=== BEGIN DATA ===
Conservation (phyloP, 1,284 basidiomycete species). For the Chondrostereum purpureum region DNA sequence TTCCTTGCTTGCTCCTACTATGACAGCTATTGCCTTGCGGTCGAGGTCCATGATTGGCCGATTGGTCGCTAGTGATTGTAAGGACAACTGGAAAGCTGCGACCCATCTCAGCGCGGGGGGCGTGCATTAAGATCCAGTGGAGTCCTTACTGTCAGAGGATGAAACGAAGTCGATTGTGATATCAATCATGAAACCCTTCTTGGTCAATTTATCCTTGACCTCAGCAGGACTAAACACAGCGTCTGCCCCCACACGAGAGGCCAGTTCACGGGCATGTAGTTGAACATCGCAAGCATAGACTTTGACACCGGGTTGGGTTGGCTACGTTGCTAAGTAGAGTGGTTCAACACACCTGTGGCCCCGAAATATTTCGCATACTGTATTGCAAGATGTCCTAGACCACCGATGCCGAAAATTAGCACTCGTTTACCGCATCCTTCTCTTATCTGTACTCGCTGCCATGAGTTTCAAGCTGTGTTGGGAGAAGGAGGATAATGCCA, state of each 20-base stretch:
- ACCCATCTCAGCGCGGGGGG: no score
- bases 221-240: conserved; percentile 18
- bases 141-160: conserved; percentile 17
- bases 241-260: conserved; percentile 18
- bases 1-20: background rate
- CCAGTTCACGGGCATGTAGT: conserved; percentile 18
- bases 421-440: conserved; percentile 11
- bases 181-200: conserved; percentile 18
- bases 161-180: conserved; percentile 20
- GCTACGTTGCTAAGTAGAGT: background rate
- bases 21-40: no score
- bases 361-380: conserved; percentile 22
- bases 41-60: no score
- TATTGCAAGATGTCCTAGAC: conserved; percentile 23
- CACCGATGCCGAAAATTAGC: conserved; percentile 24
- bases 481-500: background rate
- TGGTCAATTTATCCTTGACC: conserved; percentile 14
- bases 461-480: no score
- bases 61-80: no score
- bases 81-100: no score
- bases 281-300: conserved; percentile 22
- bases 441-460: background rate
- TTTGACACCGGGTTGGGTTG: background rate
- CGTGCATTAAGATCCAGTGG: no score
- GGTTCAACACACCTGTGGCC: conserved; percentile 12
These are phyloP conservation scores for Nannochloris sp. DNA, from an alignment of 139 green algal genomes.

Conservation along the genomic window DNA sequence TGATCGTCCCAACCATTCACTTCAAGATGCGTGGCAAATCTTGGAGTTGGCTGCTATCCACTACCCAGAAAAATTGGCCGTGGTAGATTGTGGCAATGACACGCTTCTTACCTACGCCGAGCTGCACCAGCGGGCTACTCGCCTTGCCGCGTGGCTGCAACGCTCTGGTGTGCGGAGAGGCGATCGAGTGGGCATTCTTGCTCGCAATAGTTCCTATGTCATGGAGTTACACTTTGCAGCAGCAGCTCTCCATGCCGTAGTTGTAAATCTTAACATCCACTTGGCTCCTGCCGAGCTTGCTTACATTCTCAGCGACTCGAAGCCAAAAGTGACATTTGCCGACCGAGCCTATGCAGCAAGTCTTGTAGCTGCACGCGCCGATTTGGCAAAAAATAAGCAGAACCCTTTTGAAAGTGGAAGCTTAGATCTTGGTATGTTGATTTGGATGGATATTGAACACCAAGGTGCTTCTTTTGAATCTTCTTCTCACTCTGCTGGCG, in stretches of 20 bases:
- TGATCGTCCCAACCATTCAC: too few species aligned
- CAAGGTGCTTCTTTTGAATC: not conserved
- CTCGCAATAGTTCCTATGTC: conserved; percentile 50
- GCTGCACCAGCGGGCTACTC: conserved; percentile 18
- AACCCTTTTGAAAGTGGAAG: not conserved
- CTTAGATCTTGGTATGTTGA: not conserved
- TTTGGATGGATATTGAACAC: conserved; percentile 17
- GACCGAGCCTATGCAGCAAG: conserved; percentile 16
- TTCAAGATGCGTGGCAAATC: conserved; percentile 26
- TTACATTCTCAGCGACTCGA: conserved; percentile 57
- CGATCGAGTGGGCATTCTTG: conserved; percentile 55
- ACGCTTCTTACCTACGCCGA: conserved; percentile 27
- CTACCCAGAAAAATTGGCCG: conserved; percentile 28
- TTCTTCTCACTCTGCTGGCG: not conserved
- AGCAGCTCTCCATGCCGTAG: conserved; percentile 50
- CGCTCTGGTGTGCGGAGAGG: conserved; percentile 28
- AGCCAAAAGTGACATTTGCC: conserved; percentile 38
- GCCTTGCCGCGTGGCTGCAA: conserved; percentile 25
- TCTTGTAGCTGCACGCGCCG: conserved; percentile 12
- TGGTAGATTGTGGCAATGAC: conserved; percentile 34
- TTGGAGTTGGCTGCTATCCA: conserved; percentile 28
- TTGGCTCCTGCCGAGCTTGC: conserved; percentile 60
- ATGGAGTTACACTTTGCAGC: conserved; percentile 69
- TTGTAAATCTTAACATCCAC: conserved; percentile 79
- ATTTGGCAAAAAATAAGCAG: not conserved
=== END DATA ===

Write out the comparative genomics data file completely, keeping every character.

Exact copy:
Conservation (phyloP, 1,284 basidiomycete species). For the Chondrostereum purpureum region DNA sequence TTCCTTGCTTGCTCCTACTATGACAGCTATTGCCTTGCGGTCGAGGTCCATGATTGGCCGATTGGTCGCTAGTGATTGTAAGGACAACTGGAAAGCTGCGACCCATCTCAGCGCGGGGGGCGTGCATTAAGATCCAGTGGAGTCCTTACTGTCAGAGGATGAAACGAAGTCGATTGTGATATCAATCATGAAACCCTTCTTGGTCAATTTATCCTTGACCTCAGCAGGACTAAACACAGCGTCTGCCCCCACACGAGAGGCCAGTTCACGGGCATGTAGTTGAACATCGCAAGCATAGACTTTGACACCGGGTTGGGTTGGCTACGTTGCTAAGTAGAGTGGTTCAACACACCTGTGGCCCCGAAATATTTCGCATACTGTATTGCAAGATGTCCTAGACCACCGATGCCGAAAATTAGCACTCGTTTACCGCATCCTTCTCTTATCTGTACTCGCTGCCATGAGTTTCAAGCTGTGTTGGGAGAAGGAGGATAATGCCA, state of each 20-base stretch:
- ACCCATCTCAGCGCGGGGGG: no score
- bases 221-240: conserved; percentile 18
- bases 141-160: conserved; percentile 17
- bases 241-260: conserved; percentile 18
- bases 1-20: background rate
- CCAGTTCACGGGCATGTAGT: conserved; percentile 18
- bases 421-440: conserved; percentile 11
- bases 181-200: conserved; percentile 18
- bases 161-180: conserved; percentile 20
- GCTACGTTGCTAAGTAGAGT: background rate
- bases 21-40: no score
- bases 361-380: conserved; percentile 22
- bases 41-60: no score
- TATTGCAAGATGTCCTAGAC: conserved; percentile 23
- CACCGATGCCGAAAATTAGC: conserved; percentile 24
- bases 481-500: background rate
- TGGTCAATTTATCCTTGACC: conserved; percentile 14
- bases 461-480: no score
- bases 61-80: no score
- bases 81-100: no score
- bases 281-300: conserved; percentile 22
- bases 441-460: background rate
- TTTGACACCGGGTTGGGTTG: background rate
- CGTGCATTAAGATCCAGTGG: no score
- GGTTCAACACACCTGTGGCC: conserved; percentile 12
These are phyloP conservation scores for Nannochloris sp. DNA, from an alignment of 139 green algal genomes.

Conservation along the genomic window DNA sequence TGATCGTCCCAACCATTCACTTCAAGATGCGTGGCAAATCTTGGAGTTGGCTGCTATCCACTACCCAGAAAAATTGGCCGTGGTAGATTGTGGCAATGACACGCTTCTTACCTACGCCGAGCTGCACCAGCGGGCTACTCGCCTTGCCGCGTGGCTGCAACGCTCTGGTGTGCGGAGAGGCGATCGAGTGGGCATTCTTGCTCGCAATAGTTCCTATGTCATGGAGTTACACTTTGCAGCAGCAGCTCTCCATGCCGTAGTTGTAAATCTTAACATCCACTTGGCTCCTGCCGAGCTTGCTTACATTCTCAGCGACTCGAAGCCAAAAGTGACATTTGCCGACCGAGCCTATGCAGCAAGTCTTGTAGCTGCACGCGCCGATTTGGCAAAAAATAAGCAGAACCCTTTTGAAAGTGGAAGCTTAGATCTTGGTATGTTGATTTGGATGGATATTGAACACCAAGGTGCTTCTTTTGAATCTTCTTCTCACTCTGCTGGCG, in stretches of 20 bases:
- TGATCGTCCCAACCATTCAC: too few species aligned
- CAAGGTGCTTCTTTTGAATC: not conserved
- CTCGCAATAGTTCCTATGTC: conserved; percentile 50
- GCTGCACCAGCGGGCTACTC: conserved; percentile 18
- AACCCTTTTGAAAGTGGAAG: not conserved
- CTTAGATCTTGGTATGTTGA: not conserved
- TTTGGATGGATATTGAACAC: conserved; percentile 17
- GACCGAGCCTATGCAGCAAG: conserved; percentile 16
- TTCAAGATGCGTGGCAAATC: conserved; percentile 26
- TTACATTCTCAGCGACTCGA: conserved; percentile 57
- CGATCGAGTGGGCATTCTTG: conserved; percentile 55
- ACGCTTCTTACCTACGCCGA: conserved; percentile 27
- CTACCCAGAAAAATTGGCCG: conserved; percentile 28
- TTCTTCTCACTCTGCTGGCG: not conserved
- AGCAGCTCTCCATGCCGTAG: conserved; percentile 50
- CGCTCTGGTGTGCGGAGAGG: conserved; percentile 28
- AGCCAAAAGTGACATTTGCC: conserved; percentile 38
- GCCTTGCCGCGTGGCTGCAA: conserved; percentile 25
- TCTTGTAGCTGCACGCGCCG: conserved; percentile 12
- TGGTAGATTGTGGCAATGAC: conserved; percentile 34
- TTGGAGTTGGCTGCTATCCA: conserved; percentile 28
- TTGGCTCCTGCCGAGCTTGC: conserved; percentile 60
- ATGGAGTTACACTTTGCAGC: conserved; percentile 69
- TTGTAAATCTTAACATCCAC: conserved; percentile 79
- ATTTGGCAAAAAATAAGCAG: not conserved